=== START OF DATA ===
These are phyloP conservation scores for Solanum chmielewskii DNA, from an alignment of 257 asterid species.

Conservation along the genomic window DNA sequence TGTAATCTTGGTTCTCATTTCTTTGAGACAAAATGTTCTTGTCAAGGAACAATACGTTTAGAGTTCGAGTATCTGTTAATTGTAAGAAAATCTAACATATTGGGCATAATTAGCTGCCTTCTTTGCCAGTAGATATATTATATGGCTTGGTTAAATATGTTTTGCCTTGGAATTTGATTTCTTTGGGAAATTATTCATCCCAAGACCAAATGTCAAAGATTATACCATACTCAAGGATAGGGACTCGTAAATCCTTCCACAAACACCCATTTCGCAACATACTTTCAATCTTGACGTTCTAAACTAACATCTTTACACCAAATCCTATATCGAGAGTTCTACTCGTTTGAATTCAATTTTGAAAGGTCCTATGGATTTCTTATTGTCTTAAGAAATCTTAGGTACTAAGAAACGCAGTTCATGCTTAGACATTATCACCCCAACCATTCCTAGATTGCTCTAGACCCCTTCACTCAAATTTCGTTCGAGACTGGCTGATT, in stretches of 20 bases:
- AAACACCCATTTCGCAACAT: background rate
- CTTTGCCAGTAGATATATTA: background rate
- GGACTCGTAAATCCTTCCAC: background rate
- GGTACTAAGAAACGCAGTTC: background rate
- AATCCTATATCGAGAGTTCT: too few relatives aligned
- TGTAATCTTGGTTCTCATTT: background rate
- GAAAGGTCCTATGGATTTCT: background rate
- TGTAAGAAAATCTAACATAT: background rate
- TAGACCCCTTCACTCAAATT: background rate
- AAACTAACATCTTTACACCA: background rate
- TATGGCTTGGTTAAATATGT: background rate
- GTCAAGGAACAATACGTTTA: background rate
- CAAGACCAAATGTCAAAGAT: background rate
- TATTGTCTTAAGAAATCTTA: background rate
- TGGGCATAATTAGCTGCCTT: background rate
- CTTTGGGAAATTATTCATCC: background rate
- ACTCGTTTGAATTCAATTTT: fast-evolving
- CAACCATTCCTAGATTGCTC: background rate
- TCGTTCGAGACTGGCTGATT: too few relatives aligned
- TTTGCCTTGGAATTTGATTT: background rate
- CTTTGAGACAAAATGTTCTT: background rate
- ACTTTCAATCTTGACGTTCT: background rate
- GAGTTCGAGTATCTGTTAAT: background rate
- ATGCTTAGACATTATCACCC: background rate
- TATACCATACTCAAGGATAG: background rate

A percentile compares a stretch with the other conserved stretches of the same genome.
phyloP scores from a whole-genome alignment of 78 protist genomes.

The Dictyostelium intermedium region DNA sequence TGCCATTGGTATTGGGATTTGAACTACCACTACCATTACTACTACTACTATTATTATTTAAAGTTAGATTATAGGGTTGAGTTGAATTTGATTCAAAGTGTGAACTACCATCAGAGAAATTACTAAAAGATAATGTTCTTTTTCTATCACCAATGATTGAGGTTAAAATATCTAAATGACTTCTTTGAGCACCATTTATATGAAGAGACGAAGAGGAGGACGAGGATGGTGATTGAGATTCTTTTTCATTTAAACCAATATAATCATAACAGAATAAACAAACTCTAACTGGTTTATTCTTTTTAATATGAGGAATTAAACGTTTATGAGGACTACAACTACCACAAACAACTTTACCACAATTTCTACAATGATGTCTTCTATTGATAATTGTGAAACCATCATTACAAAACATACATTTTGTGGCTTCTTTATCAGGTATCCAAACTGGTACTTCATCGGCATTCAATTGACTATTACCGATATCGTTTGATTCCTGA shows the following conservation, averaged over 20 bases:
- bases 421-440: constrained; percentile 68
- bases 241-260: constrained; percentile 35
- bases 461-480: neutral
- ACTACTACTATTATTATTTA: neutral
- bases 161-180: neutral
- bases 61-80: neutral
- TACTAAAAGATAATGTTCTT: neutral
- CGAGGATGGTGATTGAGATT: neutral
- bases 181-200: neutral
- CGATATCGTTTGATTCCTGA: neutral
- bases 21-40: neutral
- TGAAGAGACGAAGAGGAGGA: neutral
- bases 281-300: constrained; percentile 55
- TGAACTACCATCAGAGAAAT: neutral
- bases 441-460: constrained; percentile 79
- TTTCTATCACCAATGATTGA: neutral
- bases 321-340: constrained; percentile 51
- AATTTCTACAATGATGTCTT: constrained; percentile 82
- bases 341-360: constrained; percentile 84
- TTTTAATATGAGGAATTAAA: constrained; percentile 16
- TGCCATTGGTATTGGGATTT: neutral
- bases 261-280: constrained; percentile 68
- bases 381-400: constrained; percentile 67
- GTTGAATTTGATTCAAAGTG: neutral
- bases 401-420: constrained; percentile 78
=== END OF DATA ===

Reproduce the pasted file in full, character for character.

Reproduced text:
These are phyloP conservation scores for Solanum chmielewskii DNA, from an alignment of 257 asterid species.

Conservation along the genomic window DNA sequence TGTAATCTTGGTTCTCATTTCTTTGAGACAAAATGTTCTTGTCAAGGAACAATACGTTTAGAGTTCGAGTATCTGTTAATTGTAAGAAAATCTAACATATTGGGCATAATTAGCTGCCTTCTTTGCCAGTAGATATATTATATGGCTTGGTTAAATATGTTTTGCCTTGGAATTTGATTTCTTTGGGAAATTATTCATCCCAAGACCAAATGTCAAAGATTATACCATACTCAAGGATAGGGACTCGTAAATCCTTCCACAAACACCCATTTCGCAACATACTTTCAATCTTGACGTTCTAAACTAACATCTTTACACCAAATCCTATATCGAGAGTTCTACTCGTTTGAATTCAATTTTGAAAGGTCCTATGGATTTCTTATTGTCTTAAGAAATCTTAGGTACTAAGAAACGCAGTTCATGCTTAGACATTATCACCCCAACCATTCCTAGATTGCTCTAGACCCCTTCACTCAAATTTCGTTCGAGACTGGCTGATT, in stretches of 20 bases:
- AAACACCCATTTCGCAACAT: background rate
- CTTTGCCAGTAGATATATTA: background rate
- GGACTCGTAAATCCTTCCAC: background rate
- GGTACTAAGAAACGCAGTTC: background rate
- AATCCTATATCGAGAGTTCT: too few relatives aligned
- TGTAATCTTGGTTCTCATTT: background rate
- GAAAGGTCCTATGGATTTCT: background rate
- TGTAAGAAAATCTAACATAT: background rate
- TAGACCCCTTCACTCAAATT: background rate
- AAACTAACATCTTTACACCA: background rate
- TATGGCTTGGTTAAATATGT: background rate
- GTCAAGGAACAATACGTTTA: background rate
- CAAGACCAAATGTCAAAGAT: background rate
- TATTGTCTTAAGAAATCTTA: background rate
- TGGGCATAATTAGCTGCCTT: background rate
- CTTTGGGAAATTATTCATCC: background rate
- ACTCGTTTGAATTCAATTTT: fast-evolving
- CAACCATTCCTAGATTGCTC: background rate
- TCGTTCGAGACTGGCTGATT: too few relatives aligned
- TTTGCCTTGGAATTTGATTT: background rate
- CTTTGAGACAAAATGTTCTT: background rate
- ACTTTCAATCTTGACGTTCT: background rate
- GAGTTCGAGTATCTGTTAAT: background rate
- ATGCTTAGACATTATCACCC: background rate
- TATACCATACTCAAGGATAG: background rate

A percentile compares a stretch with the other conserved stretches of the same genome.
phyloP scores from a whole-genome alignment of 78 protist genomes.

The Dictyostelium intermedium region DNA sequence TGCCATTGGTATTGGGATTTGAACTACCACTACCATTACTACTACTACTATTATTATTTAAAGTTAGATTATAGGGTTGAGTTGAATTTGATTCAAAGTGTGAACTACCATCAGAGAAATTACTAAAAGATAATGTTCTTTTTCTATCACCAATGATTGAGGTTAAAATATCTAAATGACTTCTTTGAGCACCATTTATATGAAGAGACGAAGAGGAGGACGAGGATGGTGATTGAGATTCTTTTTCATTTAAACCAATATAATCATAACAGAATAAACAAACTCTAACTGGTTTATTCTTTTTAATATGAGGAATTAAACGTTTATGAGGACTACAACTACCACAAACAACTTTACCACAATTTCTACAATGATGTCTTCTATTGATAATTGTGAAACCATCATTACAAAACATACATTTTGTGGCTTCTTTATCAGGTATCCAAACTGGTACTTCATCGGCATTCAATTGACTATTACCGATATCGTTTGATTCCTGA shows the following conservation, averaged over 20 bases:
- bases 421-440: constrained; percentile 68
- bases 241-260: constrained; percentile 35
- bases 461-480: neutral
- ACTACTACTATTATTATTTA: neutral
- bases 161-180: neutral
- bases 61-80: neutral
- TACTAAAAGATAATGTTCTT: neutral
- CGAGGATGGTGATTGAGATT: neutral
- bases 181-200: neutral
- CGATATCGTTTGATTCCTGA: neutral
- bases 21-40: neutral
- TGAAGAGACGAAGAGGAGGA: neutral
- bases 281-300: constrained; percentile 55
- TGAACTACCATCAGAGAAAT: neutral
- bases 441-460: constrained; percentile 79
- TTTCTATCACCAATGATTGA: neutral
- bases 321-340: constrained; percentile 51
- AATTTCTACAATGATGTCTT: constrained; percentile 82
- bases 341-360: constrained; percentile 84
- TTTTAATATGAGGAATTAAA: constrained; percentile 16
- TGCCATTGGTATTGGGATTT: neutral
- bases 261-280: constrained; percentile 68
- bases 381-400: constrained; percentile 67
- GTTGAATTTGATTCAAAGTG: neutral
- bases 401-420: constrained; percentile 78